Evaluating students by scores and grades alone can’t deliver on that promise. Only by understanding the person behind the scholarly achievements, and the context in which they were earned, can universities build a student body that reflects the kaleidoscopic array of ideas, traditions, and perspectives of our increasingly global society. Which means that those who attack holistic admissions fail to recognize that diversity isn’t an irrelevant factor in the making of an elite college education—it is, as Stinson points out, the very thing that makes these schools worth attending.
Here is Stinson’s essay, republished below with her permission:
Prompt 1: Some students have a background, identity, interest, or talent that is so meaningful they believe their application would be incomplete without it. If this sounds like you, then please share your story.
Managing to break free from my mother’s grasp, I charged. With arms flailing and chubby legs fluttering beneath me, I was the ferocious two year old rampaging through Costco on a Saturday morning. My mother’s eyes widened in horror as I jettisoned my churro; the cinnamon-sugar rocket gracefully sliced its way through the air while I continued my spree. I sprinted through the aisles, looking up in awe at the massive bulk products that towered over me. Overcome with wonder, I wanted to touch and taste, to stick my head into industrial sized freezers, to explore every crevice. I was a conquistador, but rather than searching the land for El Dorado, I scoured aisles for free samples. Before inevitably being whisked away into a shopping cart, I scaled a mountain of plush toys and surveyed the expanse that lay before me: the kingdom of Costco.
Notorious for its oversized portions and dollar-fifty hot dog combo, Costco is the apex of consumerism. From the days spent being toted around in a shopping cart to when I was finally tall enough to reach lofty sample trays, Costco has endured a steady presence throughout my life. As a veteran Costco shopper, I navigate the aisles of foodstuffs, thrusting the majority of my weight upon a generously filled shopping cart whose enormity juxtaposes my small frame. Over time, I’ve developed a habit of observing fellow patrons tote their carts piled with frozen burritos, cheese puffs, tubs of ice cream, and weight-loss supplements. Perusing the aisles gave me time to ponder. Who needs three pounds of sour cream? Was cultured yogurt any more wellmannered than its uncultured counterpart? Costco gave birth to my unfettered curiosity.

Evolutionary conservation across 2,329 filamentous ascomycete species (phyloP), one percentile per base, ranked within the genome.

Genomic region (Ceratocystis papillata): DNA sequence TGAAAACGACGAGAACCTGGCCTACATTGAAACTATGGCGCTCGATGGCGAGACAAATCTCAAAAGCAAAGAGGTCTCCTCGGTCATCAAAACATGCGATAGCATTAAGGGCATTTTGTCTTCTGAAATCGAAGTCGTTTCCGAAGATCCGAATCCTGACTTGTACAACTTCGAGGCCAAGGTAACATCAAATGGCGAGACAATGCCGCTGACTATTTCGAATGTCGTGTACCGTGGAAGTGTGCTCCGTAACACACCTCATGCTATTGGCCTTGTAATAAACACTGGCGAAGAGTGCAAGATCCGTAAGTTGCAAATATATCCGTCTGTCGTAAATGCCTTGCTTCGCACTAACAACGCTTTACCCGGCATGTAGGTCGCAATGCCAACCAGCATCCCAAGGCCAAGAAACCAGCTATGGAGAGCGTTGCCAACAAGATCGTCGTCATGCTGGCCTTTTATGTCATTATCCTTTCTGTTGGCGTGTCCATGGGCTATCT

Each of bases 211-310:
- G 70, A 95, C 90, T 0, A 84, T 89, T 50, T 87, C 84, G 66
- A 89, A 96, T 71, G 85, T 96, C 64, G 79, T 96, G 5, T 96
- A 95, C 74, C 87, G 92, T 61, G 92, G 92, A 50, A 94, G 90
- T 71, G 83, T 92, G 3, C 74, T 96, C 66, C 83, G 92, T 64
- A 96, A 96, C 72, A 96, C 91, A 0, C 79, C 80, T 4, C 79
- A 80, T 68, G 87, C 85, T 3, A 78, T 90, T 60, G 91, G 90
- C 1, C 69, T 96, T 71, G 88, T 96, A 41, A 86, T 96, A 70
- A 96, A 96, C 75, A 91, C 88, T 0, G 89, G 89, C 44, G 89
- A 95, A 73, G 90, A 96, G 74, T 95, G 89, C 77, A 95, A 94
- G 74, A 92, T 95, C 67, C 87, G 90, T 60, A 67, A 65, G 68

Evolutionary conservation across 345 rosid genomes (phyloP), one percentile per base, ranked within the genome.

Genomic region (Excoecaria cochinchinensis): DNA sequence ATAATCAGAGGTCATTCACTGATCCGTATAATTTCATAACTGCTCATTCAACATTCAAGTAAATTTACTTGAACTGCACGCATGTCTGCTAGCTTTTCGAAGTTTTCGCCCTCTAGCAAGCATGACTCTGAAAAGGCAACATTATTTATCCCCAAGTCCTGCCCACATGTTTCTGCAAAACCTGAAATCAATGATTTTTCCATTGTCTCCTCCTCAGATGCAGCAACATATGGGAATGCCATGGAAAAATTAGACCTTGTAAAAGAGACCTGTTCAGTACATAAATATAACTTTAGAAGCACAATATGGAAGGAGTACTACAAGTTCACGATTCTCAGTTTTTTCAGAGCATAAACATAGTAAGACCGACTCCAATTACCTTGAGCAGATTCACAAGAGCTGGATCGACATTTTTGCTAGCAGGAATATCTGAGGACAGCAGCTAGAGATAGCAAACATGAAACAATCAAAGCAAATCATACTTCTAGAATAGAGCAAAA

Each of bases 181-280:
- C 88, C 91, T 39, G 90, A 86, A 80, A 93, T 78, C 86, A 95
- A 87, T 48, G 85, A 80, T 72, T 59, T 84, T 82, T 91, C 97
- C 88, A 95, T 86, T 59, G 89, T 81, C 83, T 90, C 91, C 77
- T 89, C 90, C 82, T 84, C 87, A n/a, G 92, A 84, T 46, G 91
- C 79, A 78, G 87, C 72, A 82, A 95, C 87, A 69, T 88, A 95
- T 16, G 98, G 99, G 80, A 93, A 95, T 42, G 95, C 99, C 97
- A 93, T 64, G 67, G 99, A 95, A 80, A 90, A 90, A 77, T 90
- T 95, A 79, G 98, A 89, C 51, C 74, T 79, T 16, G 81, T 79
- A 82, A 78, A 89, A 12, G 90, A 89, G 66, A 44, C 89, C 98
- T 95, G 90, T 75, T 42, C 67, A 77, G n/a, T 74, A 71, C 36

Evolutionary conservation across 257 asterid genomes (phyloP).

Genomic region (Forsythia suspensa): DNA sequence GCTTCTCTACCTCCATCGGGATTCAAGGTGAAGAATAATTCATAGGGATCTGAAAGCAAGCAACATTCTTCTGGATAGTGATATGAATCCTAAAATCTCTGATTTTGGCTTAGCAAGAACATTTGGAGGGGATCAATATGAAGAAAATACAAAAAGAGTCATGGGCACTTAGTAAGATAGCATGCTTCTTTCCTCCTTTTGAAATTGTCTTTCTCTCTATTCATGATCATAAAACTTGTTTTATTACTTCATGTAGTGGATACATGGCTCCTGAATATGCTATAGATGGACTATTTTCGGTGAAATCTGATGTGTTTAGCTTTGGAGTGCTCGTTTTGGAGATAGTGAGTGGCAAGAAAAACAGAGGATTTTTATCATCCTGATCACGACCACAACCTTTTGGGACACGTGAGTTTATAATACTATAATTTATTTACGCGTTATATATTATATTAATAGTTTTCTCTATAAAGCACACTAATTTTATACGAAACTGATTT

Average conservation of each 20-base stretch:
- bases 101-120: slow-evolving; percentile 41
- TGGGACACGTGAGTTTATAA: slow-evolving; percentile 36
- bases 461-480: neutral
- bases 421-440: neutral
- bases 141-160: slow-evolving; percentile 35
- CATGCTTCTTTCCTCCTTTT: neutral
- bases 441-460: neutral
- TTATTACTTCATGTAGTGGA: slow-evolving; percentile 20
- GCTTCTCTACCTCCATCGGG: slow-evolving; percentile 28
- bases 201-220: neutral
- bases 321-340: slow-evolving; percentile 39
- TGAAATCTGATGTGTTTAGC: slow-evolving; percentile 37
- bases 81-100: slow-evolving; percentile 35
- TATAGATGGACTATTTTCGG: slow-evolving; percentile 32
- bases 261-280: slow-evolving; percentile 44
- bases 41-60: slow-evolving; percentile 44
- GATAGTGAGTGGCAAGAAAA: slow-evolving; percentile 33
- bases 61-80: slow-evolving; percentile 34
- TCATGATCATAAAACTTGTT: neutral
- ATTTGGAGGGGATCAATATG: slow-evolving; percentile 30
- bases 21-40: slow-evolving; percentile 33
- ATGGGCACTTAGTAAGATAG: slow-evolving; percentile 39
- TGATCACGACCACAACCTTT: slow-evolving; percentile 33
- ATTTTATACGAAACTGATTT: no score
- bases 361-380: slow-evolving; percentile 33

While enjoying an obligatory hot dog, I did not find myself thinking about the “all beef” goodness that Costco boasted. I instead considered finitudes and infinitudes, unimagined uses for tubs of sour cream, the projectile motion of said tub when launched from an eighty foot shelf or maybe when pushed from a speedy cart by a scrawny seventeen year old. I contemplated the philosophical: If there exists a thirty-three ounce jar of Nutella, do we really have free will? I experienced a harsh physics lesson while observing a shopper who had no evident familiarity of inertia’s workings. With a cart filled to overflowing, she made her way towards the sloped exit, continuing to push and push while steadily losing control until the cart escaped her and went crashing into a concrete column, 52-inch plasma screen TV and all. Purchasing the yuletide hickory smoked ham inevitably led to a conversation between my father and me about Andrew Jackson’s controversiality. There was no questioning Old Hickory’s dedication; he was steadfast in his beliefs and pursuits—qualities I am compelled to admire, yet his morals were crooked. We both found the ham to be more likable–and tender.
I adopted my exploratory skills, fine-tuned by Costco, towards my intellectual endeavors. Just as I sampled buffalo-chicken dip or chocolate truffles, I probed the realms of history, dance and biology, all in pursuit of the ideal cart–one overflowing with theoretical situations and notions both silly and serious. I sampled calculus, cross-country running, scientific research, all of which are now household favorites. With cart in hand, I do what scares me; I absorb the warehouse that is the world. Whether it be through attempting aerial yoga, learning how to chart blackbody radiation using astronomical software, or dancing in front of hundreds of people, I am compelled to try any activity that interests me in the slightest.
My intense desire to know, to explore beyond the bounds of rational thought; this is what defines me. Costco fuels my insatiability and cultivates curiosity within me at a cellular level. Encoded to immerse myself in the unknown, I find it difficult to complacently accept the “what”; I want to hunt for the “whys” and dissect the “hows”. In essence, I subsist on discovery.
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Alexandra Robbins book, "The Overachievers, The Secret Lives of Driven Kids", both captures and epitomizes what is fundamentally wrong with the values of many parents of today's high school adolescents. This book is sure to escalate this year's frenzy in college admissions. Robbins follows three overachieving students over the course of one school year and the first third of another. While some of her statistics are incorrect, at least according to the latest NACAC numbers presented in its' State of College Admissions report in May 2006, as is her statement about Division III athletes receiving paid scholarships and visits to colleges, (which they don't receive either), the description of these students is frighteningly accurate in describing the lives of many of today's high achieving students.